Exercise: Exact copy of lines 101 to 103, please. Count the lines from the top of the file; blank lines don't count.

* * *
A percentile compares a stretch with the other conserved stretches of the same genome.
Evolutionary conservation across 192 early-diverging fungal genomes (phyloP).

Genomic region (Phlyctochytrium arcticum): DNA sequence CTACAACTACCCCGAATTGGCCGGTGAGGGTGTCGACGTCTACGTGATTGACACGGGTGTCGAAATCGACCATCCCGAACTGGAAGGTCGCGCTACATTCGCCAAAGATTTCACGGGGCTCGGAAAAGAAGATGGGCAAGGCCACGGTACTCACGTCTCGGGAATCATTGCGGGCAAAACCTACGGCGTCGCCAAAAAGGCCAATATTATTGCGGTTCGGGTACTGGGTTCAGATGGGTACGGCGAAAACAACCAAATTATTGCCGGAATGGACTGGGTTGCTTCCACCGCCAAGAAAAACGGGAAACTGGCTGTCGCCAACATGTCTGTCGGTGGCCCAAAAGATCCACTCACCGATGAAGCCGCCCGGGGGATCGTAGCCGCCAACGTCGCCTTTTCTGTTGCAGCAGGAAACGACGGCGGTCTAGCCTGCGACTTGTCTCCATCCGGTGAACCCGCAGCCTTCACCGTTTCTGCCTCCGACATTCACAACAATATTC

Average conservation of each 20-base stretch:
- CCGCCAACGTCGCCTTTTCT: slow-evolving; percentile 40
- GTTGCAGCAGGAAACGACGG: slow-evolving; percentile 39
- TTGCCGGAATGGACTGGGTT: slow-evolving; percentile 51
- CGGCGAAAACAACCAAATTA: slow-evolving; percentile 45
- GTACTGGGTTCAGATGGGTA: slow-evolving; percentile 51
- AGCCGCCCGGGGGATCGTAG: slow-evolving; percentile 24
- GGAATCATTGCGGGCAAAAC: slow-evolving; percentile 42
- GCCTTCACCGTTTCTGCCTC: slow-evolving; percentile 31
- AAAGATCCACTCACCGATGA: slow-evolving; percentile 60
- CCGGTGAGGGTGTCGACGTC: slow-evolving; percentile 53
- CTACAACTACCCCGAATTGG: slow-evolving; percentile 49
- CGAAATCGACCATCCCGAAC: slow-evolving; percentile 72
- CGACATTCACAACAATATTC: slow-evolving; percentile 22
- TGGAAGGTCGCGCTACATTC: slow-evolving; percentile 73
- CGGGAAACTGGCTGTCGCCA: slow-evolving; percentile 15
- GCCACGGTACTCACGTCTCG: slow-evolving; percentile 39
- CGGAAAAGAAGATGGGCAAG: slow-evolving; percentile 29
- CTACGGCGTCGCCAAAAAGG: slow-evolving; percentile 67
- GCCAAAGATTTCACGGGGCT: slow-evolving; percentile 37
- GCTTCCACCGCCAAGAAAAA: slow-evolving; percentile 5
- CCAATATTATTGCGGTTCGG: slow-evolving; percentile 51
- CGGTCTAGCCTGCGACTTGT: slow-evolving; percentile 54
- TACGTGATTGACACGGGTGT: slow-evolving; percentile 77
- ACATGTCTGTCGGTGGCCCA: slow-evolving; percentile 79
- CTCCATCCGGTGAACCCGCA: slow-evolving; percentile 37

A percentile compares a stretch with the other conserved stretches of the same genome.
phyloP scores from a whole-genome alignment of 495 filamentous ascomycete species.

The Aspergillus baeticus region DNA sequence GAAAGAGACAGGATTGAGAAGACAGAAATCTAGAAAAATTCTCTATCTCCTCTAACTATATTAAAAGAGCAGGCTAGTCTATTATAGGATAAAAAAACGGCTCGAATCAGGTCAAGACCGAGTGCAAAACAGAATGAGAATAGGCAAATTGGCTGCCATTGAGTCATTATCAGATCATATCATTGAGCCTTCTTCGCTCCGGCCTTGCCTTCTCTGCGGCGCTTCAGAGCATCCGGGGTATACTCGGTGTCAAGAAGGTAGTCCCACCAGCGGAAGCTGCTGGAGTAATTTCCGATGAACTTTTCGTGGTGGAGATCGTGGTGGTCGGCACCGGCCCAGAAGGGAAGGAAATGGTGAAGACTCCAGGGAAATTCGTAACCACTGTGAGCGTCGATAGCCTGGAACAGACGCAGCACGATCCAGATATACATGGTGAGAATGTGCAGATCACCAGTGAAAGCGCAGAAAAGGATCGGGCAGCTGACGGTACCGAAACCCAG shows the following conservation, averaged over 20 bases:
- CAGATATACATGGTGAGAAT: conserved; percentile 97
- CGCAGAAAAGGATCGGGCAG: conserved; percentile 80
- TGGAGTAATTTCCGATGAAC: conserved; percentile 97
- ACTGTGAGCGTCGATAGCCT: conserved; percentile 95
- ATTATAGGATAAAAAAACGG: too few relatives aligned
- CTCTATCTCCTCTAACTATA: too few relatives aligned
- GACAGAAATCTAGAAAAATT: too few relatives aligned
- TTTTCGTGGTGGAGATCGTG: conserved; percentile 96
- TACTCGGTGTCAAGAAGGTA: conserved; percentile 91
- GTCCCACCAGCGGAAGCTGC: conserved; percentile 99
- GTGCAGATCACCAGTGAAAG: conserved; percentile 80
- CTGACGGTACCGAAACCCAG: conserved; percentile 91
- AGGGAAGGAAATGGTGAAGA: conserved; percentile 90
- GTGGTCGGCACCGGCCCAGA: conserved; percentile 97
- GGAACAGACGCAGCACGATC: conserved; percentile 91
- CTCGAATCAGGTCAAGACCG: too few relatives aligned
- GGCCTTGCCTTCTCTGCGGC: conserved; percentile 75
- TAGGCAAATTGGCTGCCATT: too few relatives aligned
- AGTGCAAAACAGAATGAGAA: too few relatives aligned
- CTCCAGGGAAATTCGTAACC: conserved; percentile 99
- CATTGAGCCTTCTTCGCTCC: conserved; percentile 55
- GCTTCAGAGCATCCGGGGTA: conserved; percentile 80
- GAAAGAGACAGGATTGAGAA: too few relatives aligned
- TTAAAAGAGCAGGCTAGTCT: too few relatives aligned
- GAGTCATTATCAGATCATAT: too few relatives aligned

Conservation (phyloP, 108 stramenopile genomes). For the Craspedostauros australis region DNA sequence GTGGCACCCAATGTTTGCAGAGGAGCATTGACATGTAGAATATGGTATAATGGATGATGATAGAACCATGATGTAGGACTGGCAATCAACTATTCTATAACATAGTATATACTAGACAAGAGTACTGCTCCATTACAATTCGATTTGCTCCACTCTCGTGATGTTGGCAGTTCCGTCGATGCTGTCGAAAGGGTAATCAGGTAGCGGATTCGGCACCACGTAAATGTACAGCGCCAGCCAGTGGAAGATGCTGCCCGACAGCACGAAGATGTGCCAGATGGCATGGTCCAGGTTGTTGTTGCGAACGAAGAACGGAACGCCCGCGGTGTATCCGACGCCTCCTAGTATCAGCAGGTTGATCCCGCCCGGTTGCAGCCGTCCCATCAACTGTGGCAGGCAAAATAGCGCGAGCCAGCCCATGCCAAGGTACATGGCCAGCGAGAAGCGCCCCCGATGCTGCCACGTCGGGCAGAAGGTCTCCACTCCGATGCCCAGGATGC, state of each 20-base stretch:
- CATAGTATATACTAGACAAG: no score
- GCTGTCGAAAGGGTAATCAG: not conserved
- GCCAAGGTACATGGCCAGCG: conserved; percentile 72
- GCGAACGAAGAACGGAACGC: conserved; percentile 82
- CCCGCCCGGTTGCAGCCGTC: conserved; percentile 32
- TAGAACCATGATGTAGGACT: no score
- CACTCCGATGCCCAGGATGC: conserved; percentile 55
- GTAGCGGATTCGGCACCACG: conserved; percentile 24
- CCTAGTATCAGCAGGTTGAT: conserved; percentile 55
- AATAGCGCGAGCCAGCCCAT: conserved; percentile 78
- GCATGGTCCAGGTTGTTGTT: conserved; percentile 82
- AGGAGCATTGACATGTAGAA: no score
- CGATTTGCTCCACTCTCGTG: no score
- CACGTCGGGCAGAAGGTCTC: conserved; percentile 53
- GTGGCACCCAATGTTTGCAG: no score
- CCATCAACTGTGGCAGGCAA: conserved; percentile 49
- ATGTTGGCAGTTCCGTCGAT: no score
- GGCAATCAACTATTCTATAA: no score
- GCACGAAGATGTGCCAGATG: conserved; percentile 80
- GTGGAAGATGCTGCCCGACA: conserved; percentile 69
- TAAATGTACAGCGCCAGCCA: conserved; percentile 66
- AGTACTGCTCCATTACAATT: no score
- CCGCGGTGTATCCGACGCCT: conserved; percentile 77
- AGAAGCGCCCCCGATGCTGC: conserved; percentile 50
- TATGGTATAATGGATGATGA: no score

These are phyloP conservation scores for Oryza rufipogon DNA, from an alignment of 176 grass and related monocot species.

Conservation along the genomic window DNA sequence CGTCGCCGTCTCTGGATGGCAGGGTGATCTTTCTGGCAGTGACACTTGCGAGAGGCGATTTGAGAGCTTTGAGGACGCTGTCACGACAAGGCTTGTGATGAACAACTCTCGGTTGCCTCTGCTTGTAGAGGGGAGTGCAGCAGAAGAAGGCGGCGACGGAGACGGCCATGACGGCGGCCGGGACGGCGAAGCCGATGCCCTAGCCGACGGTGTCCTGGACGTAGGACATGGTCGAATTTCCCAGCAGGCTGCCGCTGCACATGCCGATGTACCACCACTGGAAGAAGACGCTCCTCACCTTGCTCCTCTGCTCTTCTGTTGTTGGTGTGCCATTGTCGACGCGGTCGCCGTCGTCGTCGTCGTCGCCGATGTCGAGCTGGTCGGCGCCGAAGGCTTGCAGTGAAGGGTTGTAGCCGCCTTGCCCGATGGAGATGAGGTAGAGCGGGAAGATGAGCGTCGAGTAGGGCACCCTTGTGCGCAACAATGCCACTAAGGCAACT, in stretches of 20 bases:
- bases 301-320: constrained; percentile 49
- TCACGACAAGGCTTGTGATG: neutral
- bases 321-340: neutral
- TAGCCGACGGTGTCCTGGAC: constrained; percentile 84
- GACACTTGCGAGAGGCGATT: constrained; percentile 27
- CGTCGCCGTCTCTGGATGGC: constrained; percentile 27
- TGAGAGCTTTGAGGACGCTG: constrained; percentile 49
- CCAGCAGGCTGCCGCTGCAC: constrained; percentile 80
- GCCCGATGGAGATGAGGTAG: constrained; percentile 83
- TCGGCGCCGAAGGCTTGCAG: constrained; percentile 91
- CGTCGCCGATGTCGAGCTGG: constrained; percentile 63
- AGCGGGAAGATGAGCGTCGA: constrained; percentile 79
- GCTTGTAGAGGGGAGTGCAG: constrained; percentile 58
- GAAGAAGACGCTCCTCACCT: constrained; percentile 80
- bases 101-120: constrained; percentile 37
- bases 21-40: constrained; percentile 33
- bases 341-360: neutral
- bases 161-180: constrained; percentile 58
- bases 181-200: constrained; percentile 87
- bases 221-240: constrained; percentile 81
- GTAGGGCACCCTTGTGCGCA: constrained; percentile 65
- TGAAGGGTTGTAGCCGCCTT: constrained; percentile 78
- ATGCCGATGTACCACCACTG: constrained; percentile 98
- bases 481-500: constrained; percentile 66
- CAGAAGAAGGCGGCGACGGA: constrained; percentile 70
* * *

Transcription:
- bases 21-40: constrained; percentile 33
- bases 341-360: neutral
- bases 161-180: constrained; percentile 58